Definition: Memoir is about an incident in my life, not my whole life which is an autobiography. Also, memoir is “softer” than autobiography in that it tends to be more about impressions regarding events than hardcore reportage of the details of the events themselves.
Educate your reader: Don’t assume, if you’re writing about some legal matter, for example, that your readers will find it boring if you divulge enough to let us in on it, but not too much that it turns into a college course.
Don’t depress your reader: Even the saddest story has its bright spots. Write with some lighthearted relief among the heavier moments and even some humor if and when appropriate, remembering that often the best humor is directed at yourself.
Tell me a story: Memoir is nonfiction; but always remember you’re still telling a story, with a beginning, middle, and an end. How were things to begin with? Then what happened to change them? Then what did you do, and how did it go? How did it all turn out? Did you learn anything?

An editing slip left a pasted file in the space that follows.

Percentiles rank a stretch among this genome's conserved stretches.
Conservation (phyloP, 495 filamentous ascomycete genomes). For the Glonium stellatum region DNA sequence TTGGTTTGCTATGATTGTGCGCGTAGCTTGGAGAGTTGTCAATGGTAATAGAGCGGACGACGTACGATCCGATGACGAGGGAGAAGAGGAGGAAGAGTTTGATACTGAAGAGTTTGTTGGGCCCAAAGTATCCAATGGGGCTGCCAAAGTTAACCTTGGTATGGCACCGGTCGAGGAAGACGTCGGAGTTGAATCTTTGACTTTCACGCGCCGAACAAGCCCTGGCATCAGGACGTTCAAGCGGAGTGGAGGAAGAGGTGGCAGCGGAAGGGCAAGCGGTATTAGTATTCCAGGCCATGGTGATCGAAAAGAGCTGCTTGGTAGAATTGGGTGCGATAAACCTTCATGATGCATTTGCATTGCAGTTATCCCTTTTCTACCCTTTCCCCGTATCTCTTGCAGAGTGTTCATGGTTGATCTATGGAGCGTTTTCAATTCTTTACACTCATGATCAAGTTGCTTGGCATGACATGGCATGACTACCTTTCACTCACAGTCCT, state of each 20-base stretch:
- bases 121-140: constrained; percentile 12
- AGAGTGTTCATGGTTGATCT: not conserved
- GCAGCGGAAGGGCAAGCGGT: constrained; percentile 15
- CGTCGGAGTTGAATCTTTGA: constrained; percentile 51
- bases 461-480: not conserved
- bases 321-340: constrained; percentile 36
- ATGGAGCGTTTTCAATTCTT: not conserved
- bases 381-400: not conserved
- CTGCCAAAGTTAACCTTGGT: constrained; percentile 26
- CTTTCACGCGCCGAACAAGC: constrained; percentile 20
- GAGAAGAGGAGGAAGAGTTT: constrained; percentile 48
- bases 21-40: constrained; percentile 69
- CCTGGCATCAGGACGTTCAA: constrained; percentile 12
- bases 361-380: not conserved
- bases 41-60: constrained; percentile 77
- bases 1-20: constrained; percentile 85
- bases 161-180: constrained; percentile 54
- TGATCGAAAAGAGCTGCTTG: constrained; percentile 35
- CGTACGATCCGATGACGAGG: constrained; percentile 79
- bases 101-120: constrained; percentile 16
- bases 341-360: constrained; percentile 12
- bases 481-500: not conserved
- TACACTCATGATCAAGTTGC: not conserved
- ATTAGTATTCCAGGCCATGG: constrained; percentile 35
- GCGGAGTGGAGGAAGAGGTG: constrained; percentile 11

Not therapy: Even if it feels like therapy to write about a tough time in your life, don’t let that come through to your reader. This is a memoir not a psychiatrist’s couch. Hold back raw anger. Work that out in a journal before you start writing your memoir. Just tell us what happened and allow us the intelligence to figure things out.
Not me against them: It’s easy to think back on an event and see ourselves as the only reasonable ones present at the time (me good, them bad), but be realistic and honest (dare I say, mature?) in your telling of the story, including those times you wish you’d acted differently. This adds depth not only to the story but also to you, the main character in it.
Be factually correct: This is true with all writing. Don’t insult your reader by not checking factual info before publishing. Was that town, where my car skidded on the ice and I broke my leg and the orthopedist turned out to be my future husband, in California or Nevada? Use the internet to look it up if you are not sure.
Be tough: It’s not easy to go back over past events that were anything less than joyful in the experience. Be sure you’re willing to do so, or the story may come out stilted. I think it was Mark Twain who said if you’re not crying while you’re writing, your reader won’t cry when he reads it (he said the same about laughing, too).